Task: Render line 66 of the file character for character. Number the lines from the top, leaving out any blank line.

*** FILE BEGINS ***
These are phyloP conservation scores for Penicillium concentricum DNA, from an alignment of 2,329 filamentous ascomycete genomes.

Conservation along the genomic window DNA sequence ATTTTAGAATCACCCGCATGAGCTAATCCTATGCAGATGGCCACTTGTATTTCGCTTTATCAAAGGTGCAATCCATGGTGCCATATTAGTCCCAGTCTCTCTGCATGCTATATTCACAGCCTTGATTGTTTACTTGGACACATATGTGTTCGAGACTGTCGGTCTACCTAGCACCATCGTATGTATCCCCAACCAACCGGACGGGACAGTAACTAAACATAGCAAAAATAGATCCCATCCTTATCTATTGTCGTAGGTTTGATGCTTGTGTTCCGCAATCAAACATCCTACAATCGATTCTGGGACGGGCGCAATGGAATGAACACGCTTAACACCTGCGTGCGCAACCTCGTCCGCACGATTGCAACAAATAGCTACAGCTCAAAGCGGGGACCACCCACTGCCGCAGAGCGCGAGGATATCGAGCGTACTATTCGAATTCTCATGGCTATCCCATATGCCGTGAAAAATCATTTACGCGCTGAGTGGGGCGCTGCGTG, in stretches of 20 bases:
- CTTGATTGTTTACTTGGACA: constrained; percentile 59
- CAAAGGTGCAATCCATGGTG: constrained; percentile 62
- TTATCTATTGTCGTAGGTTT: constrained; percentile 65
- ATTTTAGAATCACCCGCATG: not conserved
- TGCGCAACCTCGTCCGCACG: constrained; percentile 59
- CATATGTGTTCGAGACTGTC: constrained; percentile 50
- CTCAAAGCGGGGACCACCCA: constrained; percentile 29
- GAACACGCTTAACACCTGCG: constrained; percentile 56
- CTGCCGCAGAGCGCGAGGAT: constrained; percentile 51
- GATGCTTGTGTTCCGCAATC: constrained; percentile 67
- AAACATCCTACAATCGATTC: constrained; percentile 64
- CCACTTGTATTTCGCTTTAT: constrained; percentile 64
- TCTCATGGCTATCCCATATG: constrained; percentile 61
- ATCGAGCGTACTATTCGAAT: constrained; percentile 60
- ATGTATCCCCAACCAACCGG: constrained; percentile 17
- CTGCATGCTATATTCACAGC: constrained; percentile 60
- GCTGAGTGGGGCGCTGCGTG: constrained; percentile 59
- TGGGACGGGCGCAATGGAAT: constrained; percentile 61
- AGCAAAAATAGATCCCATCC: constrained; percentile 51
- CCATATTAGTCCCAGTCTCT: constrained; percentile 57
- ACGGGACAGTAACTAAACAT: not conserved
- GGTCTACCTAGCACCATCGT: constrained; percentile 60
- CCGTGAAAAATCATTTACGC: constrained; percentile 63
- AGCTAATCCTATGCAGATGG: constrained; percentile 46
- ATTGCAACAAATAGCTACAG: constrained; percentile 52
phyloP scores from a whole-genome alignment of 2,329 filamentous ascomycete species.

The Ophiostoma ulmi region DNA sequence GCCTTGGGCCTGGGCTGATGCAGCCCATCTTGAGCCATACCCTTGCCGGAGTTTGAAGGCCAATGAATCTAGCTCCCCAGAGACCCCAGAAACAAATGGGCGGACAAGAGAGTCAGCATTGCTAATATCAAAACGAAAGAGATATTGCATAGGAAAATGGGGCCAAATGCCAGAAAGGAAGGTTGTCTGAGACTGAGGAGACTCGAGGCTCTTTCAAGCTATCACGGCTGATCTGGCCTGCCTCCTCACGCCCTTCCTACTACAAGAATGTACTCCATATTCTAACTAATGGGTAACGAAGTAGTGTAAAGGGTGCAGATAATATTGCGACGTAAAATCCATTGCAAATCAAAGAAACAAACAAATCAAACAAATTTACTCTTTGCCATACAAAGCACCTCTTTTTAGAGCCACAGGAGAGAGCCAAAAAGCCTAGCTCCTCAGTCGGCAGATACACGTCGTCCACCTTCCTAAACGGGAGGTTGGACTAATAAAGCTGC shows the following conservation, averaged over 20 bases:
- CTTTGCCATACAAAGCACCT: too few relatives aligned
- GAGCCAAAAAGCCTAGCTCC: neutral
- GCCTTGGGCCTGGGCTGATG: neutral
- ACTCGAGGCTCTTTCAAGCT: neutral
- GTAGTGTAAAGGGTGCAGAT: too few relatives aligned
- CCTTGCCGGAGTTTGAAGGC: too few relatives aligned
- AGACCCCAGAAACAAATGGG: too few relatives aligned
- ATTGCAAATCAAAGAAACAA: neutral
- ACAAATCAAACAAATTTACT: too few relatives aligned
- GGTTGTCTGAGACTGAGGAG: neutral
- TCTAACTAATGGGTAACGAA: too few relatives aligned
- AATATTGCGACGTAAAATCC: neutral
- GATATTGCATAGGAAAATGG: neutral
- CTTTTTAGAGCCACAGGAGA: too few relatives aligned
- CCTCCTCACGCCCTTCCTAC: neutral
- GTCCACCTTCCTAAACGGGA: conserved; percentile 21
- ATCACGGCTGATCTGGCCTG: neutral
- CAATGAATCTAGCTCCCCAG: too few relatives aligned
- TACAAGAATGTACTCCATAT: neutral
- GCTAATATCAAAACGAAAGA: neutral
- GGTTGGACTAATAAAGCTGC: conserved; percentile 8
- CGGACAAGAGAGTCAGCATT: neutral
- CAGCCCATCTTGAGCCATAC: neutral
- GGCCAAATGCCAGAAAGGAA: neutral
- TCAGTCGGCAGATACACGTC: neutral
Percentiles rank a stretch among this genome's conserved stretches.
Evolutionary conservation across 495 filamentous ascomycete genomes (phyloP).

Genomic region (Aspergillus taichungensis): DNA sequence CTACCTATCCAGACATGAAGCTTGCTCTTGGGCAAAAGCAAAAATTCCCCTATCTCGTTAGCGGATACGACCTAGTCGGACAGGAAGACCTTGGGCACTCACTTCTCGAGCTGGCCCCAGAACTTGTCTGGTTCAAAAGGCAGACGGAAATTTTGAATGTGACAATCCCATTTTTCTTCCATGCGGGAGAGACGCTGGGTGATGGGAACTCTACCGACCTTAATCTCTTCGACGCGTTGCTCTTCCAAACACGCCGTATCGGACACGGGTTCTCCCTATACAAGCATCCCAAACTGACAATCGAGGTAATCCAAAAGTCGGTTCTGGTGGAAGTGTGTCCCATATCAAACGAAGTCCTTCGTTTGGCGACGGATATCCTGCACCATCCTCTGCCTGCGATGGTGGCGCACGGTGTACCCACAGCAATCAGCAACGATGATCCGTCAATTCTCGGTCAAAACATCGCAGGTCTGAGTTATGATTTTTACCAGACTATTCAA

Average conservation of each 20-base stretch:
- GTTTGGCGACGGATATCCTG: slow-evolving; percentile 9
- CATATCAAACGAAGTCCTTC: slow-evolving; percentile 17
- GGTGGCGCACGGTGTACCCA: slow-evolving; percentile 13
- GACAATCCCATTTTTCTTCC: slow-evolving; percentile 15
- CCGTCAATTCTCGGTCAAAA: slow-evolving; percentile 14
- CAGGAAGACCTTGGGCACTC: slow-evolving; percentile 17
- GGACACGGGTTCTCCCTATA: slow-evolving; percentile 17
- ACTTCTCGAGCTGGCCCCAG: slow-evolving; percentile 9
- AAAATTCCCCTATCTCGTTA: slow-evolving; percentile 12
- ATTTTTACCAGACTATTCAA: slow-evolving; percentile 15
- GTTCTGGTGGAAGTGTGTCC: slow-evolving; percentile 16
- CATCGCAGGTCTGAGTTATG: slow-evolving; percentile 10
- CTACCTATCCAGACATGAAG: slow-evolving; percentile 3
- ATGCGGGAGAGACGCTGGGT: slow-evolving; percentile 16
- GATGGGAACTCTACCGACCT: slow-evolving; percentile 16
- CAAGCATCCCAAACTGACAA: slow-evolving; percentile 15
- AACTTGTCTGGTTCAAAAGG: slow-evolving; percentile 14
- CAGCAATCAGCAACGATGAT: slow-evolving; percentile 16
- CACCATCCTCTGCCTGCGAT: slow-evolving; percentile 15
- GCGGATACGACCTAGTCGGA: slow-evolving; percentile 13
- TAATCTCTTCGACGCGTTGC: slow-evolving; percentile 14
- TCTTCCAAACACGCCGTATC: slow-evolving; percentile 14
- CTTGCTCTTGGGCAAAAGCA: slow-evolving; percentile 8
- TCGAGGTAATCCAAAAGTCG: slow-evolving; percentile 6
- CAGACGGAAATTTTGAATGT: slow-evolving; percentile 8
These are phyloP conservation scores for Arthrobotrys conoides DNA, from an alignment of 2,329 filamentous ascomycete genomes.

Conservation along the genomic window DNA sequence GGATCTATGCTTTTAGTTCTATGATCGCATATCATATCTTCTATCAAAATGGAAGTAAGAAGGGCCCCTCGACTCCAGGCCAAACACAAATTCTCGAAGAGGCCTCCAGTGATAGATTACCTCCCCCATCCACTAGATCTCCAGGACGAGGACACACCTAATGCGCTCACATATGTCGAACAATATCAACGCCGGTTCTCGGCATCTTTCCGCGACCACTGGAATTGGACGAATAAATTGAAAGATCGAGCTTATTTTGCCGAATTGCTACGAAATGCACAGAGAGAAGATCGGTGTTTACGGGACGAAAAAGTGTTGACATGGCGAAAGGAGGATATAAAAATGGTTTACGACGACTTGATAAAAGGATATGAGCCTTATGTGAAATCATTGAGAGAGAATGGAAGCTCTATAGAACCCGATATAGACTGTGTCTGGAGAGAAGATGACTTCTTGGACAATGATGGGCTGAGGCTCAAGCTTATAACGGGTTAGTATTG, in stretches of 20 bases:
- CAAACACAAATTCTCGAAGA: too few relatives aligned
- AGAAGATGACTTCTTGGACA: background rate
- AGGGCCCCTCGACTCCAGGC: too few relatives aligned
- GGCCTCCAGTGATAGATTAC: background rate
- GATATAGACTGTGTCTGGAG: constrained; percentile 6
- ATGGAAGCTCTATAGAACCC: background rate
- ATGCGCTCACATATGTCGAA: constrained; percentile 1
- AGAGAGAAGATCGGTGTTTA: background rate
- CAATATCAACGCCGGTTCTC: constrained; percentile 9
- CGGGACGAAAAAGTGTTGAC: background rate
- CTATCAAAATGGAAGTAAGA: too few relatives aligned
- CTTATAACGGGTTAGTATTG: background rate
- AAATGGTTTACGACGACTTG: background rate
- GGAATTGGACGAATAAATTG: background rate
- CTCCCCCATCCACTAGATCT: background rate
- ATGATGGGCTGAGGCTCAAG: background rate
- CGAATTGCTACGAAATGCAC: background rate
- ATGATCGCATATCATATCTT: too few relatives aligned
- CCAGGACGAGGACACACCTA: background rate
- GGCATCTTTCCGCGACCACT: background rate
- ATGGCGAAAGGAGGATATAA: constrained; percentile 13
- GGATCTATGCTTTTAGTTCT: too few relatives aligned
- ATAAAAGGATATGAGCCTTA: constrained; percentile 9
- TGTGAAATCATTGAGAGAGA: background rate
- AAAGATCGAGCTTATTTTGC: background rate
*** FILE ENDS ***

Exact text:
- ACTTCTCGAGCTGGCCCCAG: slow-evolving; percentile 9